Welcome to justthoughtsnstuff

I started posting to jtns on 20 February 2010 with just one word, 'Mosaic'. This seemed an appropriate introduction to a blog that would juxtapose fragments of memoir and life-writing. Since 1996, I'd been coming to terms with the consequences of emotional and economic abuse that had begun in childhood, and which, amongst other things, had sought to stifle self-expression. While I'd explored some aspects of my life through fiction and, to a lesser extent, journalism, it was only in 2010 that I felt confident enough to write openly about myself. I believed this was an important part of the healing process. Yet within weeks, the final scenes of my family's fifty-year nightmare started to play themselves out and the purpose of the blog became one of survival through writing. Although some posts are about my family's suffering - most explicitly, Life-Writing Talk, with Reference to Trust: A family story - the majority are about happier subjects (including, Bampton in rural west Oxfordshire, where I live, Oxford, where I work, the seasons and the countryside, walking and cycling) and I hope that these, together with their accompanying photos, are enjoyable and positive. Note: In February 2020, on jtns' tenth birthday, I stopped posting to this blog. It is now a contained work of life-writing about ten years of my life. Frank, 21 February 2020.

New blog: morethoughtsnstuff.com.

Sunday 4 April 2010

youwriteon and happy easter holidays!

I mentioned on 21st March that I was concerned about the distribution of Invisible by YouWriteOn, the Arts Council-backed publisher of the bridge edition of the novel. I'm pleased to say that the distribution problem has been sorted out and I wish to thank Ed of YouWriteOn for resolving the matter so quickly and generously.

I was also interested to hear about the new plans for the company's publishing programme that will be implemented in two to three months time, as the result of increased Arts Council funding.

Enhancements to the programme will include:
  • Sales of YouWriteOn titles direct from its website http://www.youwriteon.com
  • Opportunities for those whose books sell well to cross the bridge to mainstream publishing
  • Better communication between the company and its authors
I remain enthusiastic about YouWriteOn's bridge publishing concept and wish the company every success.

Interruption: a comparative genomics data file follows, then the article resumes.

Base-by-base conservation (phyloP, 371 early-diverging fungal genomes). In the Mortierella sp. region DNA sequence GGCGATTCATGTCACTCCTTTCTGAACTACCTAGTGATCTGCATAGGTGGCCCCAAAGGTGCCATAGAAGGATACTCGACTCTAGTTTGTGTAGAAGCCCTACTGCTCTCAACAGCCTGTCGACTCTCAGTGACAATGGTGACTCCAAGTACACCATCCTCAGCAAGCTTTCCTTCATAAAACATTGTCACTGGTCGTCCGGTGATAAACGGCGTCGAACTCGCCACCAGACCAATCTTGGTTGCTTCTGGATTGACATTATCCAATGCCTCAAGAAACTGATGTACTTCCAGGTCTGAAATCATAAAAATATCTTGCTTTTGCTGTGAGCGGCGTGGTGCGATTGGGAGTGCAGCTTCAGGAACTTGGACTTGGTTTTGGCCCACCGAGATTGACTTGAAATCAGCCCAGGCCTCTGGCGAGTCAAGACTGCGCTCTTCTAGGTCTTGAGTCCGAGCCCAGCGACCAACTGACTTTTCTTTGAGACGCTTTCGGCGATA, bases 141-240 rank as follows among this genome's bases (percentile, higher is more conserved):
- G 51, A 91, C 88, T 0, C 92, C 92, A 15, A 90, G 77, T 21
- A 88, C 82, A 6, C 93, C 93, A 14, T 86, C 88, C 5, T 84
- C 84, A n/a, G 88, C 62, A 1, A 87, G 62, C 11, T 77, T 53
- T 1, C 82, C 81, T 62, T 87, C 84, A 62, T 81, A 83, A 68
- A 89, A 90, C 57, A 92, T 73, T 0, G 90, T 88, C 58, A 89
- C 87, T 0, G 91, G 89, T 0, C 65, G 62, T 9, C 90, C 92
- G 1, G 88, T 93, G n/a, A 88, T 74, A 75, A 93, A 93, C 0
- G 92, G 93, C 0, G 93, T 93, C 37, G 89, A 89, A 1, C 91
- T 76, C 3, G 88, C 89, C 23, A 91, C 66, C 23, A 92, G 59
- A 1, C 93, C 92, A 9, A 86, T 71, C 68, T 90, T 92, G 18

Happy Easter Holidays!


  1. Hi Frank
    Is was interested in your endorsement of YouWriteOn. Do you think I should approach them with my Ring of Roses, if an agent is not forthcoming? Janine

  2. Hi Janine,

    Good to hear from you.

    I think the decision to approach YouWriteOn should be taken carefully, after examining how the company's revised scheme is intended to work.

    It's important to consider whether the YouWriteOn approach is right for you and whether you believe you can make it work for you.

    YouWriteOn only arranges the printing and distribution of the book and while there may be some publicity resulting from the inclusion of titles on the company's website, all publicity and marketing is really up to you. (This state of affairs btw is actually not that different from no-frills imprints being rolled out by big publishers.)

    An excellent initial source of marketing advice is the Society of Authors’ Guide to Marketing Your Book (free to members, £2 to non-members, http://www.societyofauthors.org/guides-and-articles).

    The printing and distribution model YouWriteOn uses--the Lightning Source one--is very good and the pricing of the books is extremely competitive for print on demand. The royalty deal is also reasonable, I would have said.

    In future, though, it looks like there is going to be some sort of public ranking of YouWriteOn authors on the company’s website and this won't suit everyone. (A lucky few, however, will win mainstream publishing contracts as a result.)

    Having said all the above, I would have thought YouWriteOn should only be considered if you have a specific purpose in choosing the bridge publishing option or if a book fails to interest an agent or publisher.

    I chose YouWriteOn because I wanted to make Invisible available in a bridge edition until I had time to launch the StreetBooks one. YouWriteOn was attractive because under the company’s contract the author retains the rights to the book and the contract can be terminated with one month’s notice.

    But if you don’t have a specific purpose in wanting to publish your book in a bridge edition, or if a novel fails to interest an agent or publisher, why is it worth making it available through a company like YouWriteOn? Mainstream publishing is in a state of flux because of technological innovations such as pod, ebooks and the web, so firms are finding it difficult to spot which fiction titles are going to sell. It is likely, therefore, that some authors are going to find audiences through alternative publishing models.

    On the other hand, an author only has a chance of doing this if the book is well written, the writer really believes in it, and the writer is prepared to put a lot of time, effort and creativity into marketing it.

    Hope this helps.